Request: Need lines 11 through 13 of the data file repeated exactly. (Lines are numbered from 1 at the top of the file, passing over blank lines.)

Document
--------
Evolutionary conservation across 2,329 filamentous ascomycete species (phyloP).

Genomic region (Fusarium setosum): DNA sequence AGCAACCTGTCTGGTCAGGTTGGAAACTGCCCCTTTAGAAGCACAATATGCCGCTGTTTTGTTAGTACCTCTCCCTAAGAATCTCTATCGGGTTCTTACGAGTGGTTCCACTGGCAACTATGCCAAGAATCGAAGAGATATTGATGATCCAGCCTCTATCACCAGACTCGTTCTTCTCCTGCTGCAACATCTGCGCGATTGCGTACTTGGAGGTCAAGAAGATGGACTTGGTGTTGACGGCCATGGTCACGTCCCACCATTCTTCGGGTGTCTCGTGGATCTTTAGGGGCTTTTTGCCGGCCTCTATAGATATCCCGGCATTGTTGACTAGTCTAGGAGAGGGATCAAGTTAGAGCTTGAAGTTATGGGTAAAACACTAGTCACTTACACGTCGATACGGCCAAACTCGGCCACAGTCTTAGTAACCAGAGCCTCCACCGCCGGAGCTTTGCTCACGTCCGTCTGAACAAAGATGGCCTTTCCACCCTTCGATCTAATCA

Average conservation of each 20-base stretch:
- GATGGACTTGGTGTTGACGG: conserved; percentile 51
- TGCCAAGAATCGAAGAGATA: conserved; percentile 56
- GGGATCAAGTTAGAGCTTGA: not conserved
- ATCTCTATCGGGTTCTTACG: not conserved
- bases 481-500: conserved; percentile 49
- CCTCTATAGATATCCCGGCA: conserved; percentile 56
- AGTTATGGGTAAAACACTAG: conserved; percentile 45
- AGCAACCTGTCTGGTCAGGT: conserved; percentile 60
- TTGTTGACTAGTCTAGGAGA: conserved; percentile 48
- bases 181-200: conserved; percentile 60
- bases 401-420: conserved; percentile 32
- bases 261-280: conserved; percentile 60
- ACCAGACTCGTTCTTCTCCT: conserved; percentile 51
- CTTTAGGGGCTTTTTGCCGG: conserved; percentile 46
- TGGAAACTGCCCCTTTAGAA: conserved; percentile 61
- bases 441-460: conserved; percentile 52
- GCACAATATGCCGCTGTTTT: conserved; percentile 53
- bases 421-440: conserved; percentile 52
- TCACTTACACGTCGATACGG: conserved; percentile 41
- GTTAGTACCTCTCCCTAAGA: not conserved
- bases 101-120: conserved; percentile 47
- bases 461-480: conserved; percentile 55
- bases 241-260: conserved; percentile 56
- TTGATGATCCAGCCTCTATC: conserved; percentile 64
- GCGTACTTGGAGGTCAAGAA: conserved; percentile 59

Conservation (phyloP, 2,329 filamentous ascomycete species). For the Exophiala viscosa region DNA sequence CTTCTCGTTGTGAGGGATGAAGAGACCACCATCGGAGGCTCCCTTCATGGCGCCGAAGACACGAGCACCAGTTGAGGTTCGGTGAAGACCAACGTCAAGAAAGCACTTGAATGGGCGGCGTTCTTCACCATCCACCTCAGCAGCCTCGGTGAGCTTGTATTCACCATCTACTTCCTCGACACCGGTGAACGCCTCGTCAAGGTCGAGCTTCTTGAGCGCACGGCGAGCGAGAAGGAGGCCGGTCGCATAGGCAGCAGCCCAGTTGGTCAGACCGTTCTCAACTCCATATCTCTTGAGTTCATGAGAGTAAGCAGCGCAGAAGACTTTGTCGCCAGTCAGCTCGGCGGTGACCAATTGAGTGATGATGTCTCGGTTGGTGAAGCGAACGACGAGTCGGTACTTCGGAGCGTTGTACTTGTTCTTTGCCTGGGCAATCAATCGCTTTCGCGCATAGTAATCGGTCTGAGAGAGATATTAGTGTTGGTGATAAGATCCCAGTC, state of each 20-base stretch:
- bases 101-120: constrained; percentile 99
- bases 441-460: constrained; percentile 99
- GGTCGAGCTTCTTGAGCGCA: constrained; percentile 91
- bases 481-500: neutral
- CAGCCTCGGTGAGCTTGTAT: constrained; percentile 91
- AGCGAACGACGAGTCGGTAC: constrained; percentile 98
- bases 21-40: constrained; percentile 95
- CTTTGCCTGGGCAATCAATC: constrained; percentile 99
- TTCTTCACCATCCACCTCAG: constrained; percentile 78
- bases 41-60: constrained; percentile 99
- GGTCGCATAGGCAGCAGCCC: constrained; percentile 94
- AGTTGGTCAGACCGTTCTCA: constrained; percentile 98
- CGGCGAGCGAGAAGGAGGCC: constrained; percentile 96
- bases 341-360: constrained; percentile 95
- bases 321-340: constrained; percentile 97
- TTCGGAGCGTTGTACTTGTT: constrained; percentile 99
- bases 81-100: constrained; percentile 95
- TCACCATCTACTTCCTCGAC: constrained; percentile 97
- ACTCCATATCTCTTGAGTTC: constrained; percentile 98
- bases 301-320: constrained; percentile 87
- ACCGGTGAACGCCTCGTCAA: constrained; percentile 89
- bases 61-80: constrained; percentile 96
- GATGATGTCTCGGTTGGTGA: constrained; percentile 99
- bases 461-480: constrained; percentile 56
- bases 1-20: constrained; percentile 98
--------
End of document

- AGCAACCTGTCTGGTCAGGT: conserved; percentile 60
- TTGTTGACTAGTCTAGGAGA: conserved; percentile 48
- bases 181-200: conserved; percentile 60